More than 25 years since he signed his first record deal, the world has come to a consensus. Tim McGraw is a purveyor of some damn good country music.

The proof is in the numbers for the superstar, who has racked up 10 No. 1 albums and 25 No. 1 singles. The latest, “Humble and Kind,” comes from his 14th studio album “Damn Country,” which he released in November.

McGraw will bring his heartfelt heartland sound to Harveys Lake Tahoe Outdoor Arena on Saturday.

Despite his success, the performer tries to maintain perspective. As he urges listeners in “Humble and Kind”: “When the dreams you’re dreamin’ come to you/When the work you put in is realized/Let yourself feel the pride but/Always stay humble and kind.”

The hit, penned by Lori McKenna, was described by Rolling Stone as reading “like a parent’s letter to a child who’s about to fly the coop, with the protagonist compiling a list of important life lessons.”

It can also be taken as McGraw’s autobiography.

Take the third verse: “Don’t expect a free ride from no one/Don’t hold a grudge or a chip and here’s why/Bitterness keeps you from flying/Always stay humble and kind.”

The power of forgiveness

Understanding the power of forgiveness can be a hard-won lesson, but it’s one McGraw learned early on.

For his first 17 years, his father — the late MLB pitcher Tug McGraw — refused to acknowledge his paternity. He was conceived when his mother Betty had a brief relationship with Tug, then a minor league player with the Jacksonville Suns.

Betty moved to Louisiana, where Tim was born and raised. Until he was 11, he thought his step-dad was his real father. Then, he stumbled across his birth certificate and, after his mom came clean, he began campaigning to see his birth father.

Betty reached out to Tug, who was then a pitcher for the Phillies, and the athlete invited Tim to come out to a game. Meeting his famous father represented a magic moment for the boy, but he wouldn’t see him for another seven years.

After he graduated from high school, McGraw reached out to Tug, asking him to chip in for college. He agreed on the stipulation that Betty and Tim never contact him again. The teen asked to see Tug one more time and when the athlete caught sight of 18-year-old Tim, by then his spitting image, he admitted he was his son.

McGraw went on to forge a strong relationship with his father and was inspired to record his No. 1 hit “Live Like You Were Dying!” when Tug was dying of cancer.

McGraw explained his willingness to forgive and forget in a 1994 Philly Daily News story. ”Regrets, sure; everyone has regrets,” he said. “But we understand the deal: People who live in the past have no future. Things have worked out A-OK.”

Success story

And despite the years of denial, Tug ended up playing a role in his son’s success.

McGraw studied pre-law at Northeast Louisiana State University, but spent more time honing his budding music skills than attending classes. He had long been a fan of country musicians like Charley Pride and Merle Haggard and had honed his vocal chops in the church choir. Now in possession of a pawn-shop guitar, he taught himself some chords and was soon performing at clubs near campus.

After a year, he decided to quit school and move to Nashville, seeking his country music fortune. He gave a copy of his demo tape to his dad and Tug happened to be playing it when a buddy acquainted with Curb Records Execs was riding with him. The friend recommended Tim to the label and he was off and running.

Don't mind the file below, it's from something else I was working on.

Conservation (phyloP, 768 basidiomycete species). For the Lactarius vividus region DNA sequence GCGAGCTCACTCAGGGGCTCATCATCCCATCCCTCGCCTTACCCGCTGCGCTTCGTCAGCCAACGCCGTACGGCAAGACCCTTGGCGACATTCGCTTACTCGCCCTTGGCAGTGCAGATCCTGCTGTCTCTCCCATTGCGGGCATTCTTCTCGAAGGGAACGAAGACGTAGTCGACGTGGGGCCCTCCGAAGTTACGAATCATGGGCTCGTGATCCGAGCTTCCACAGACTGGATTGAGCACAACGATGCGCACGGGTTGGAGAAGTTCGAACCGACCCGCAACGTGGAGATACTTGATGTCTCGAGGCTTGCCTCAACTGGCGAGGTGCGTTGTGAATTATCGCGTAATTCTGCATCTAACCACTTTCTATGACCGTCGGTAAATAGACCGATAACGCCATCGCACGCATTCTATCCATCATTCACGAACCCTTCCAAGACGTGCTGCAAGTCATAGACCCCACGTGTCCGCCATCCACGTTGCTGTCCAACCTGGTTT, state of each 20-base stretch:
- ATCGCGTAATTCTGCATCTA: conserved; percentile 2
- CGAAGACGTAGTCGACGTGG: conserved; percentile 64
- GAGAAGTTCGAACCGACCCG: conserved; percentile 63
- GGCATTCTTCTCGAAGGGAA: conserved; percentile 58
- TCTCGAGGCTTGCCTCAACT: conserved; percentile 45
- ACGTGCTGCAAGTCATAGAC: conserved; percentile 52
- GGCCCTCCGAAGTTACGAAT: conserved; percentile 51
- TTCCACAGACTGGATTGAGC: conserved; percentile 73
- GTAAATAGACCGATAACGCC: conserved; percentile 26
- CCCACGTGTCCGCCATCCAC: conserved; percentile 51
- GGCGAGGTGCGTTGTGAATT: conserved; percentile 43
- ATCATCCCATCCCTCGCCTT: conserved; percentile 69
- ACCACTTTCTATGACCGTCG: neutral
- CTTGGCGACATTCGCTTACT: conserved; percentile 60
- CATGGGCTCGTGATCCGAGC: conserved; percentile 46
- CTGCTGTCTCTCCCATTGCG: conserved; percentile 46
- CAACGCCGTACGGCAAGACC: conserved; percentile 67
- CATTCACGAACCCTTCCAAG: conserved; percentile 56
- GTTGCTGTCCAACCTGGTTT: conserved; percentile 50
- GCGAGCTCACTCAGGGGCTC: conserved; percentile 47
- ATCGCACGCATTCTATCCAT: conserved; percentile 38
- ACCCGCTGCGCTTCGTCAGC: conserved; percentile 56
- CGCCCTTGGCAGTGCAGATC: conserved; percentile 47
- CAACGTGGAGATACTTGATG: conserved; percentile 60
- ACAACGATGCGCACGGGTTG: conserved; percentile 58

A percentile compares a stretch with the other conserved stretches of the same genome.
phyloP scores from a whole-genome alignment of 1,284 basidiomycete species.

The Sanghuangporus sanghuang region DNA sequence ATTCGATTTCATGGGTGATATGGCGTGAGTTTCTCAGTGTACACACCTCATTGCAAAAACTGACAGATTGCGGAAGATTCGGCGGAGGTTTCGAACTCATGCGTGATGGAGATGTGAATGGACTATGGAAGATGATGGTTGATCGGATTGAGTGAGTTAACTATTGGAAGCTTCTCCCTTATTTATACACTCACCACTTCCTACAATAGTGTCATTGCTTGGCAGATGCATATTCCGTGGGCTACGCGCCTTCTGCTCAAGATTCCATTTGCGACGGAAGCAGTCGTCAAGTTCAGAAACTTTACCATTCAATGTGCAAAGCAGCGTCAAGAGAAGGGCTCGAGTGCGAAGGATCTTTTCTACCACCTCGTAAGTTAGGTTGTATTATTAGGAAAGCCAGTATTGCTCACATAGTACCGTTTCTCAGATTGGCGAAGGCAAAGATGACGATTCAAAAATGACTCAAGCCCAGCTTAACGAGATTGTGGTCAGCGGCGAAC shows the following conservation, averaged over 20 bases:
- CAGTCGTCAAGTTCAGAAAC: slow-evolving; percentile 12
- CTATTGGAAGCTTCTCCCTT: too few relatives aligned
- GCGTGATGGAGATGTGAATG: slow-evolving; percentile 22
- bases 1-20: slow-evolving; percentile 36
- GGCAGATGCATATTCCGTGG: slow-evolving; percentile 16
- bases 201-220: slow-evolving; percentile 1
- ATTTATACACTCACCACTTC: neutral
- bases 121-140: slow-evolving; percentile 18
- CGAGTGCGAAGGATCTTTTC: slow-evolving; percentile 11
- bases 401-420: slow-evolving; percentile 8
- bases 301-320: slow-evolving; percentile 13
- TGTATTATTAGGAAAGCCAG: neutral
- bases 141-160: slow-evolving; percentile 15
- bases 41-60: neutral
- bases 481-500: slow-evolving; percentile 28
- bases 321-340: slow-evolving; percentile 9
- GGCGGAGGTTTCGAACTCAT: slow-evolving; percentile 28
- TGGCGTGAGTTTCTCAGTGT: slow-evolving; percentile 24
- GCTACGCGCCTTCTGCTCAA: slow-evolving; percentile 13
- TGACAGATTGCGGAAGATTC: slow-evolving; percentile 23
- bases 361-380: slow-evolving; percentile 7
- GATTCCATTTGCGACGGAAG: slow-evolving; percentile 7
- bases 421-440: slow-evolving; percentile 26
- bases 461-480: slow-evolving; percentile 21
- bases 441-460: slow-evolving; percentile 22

Keeping the Faith

McGraw’s self-titled debut scored a few minor hits: “Welcome to the Club,” “Memory Lane,” “Two Steppin Mind” and the cheekily-titled “What Room Was the Holiday In?” It was his sophomore effort, “Not a Moment Too Soon,” however, that brought him fame.

The record became the top-selling country album of 1994. In 1996, he joined with Faith Hill for their “Spontaneous Combustion” tour. True to the show’s name, sparks flew between the two musicians and they were married in October of that year.

The ceremony was just the first of many duets between the spouses that would delight country fans, including the songs “It’s Your Love,” “Like We Never Loved At All,” “Let’s Make Love,” “Meanwhile Back at Mama’s,” ‘I Need You” and “Just to Hear You Say That You Love Me.”

McGraw, now 49, took a pause from duets with his usual partner while recording “Damn Country Music” when he teamed up with his eldest daughter for the single “Here Tonight.” Gracie, now 19, joined him on stage when he debuted the song at a Nashville gig.

McGraw may have broken tradition by singing with Gracie, considering she helms a punk band. For the most part, though, “Damn Country” is a playbook for roots-rich country music. As he sings in “How I’ll Always Be,” even as things change, they stay the same: “I’ll always be a fan of old stray dogs and guitars praying/One-room churches, back road walks and front porch-swingin’/Sunset skies, bonfire nights, I love the simple things/That’s how I’ll always be.”

Longtime fans are used to welcoming additional material by McGraw to their sing-along list, but still love to hear oldies like the unabashedly romantic “Not A Moment Too Soon.” They needn’t worry that the performer will stick to the new stuff, though, as he explained in a 2013 Arizona Republic interview.

“I’ve got to remember what music does for me when I listen to my favorite songs that I’ve heard over the years, songs that sort of mark time in my life. That’s what music does,” he said. “So, when you’re performing, you have to remember that what you do in your songs will make people remember times in their lives. It creates memories for them. So you have to remember you’re doing them for the fans.”

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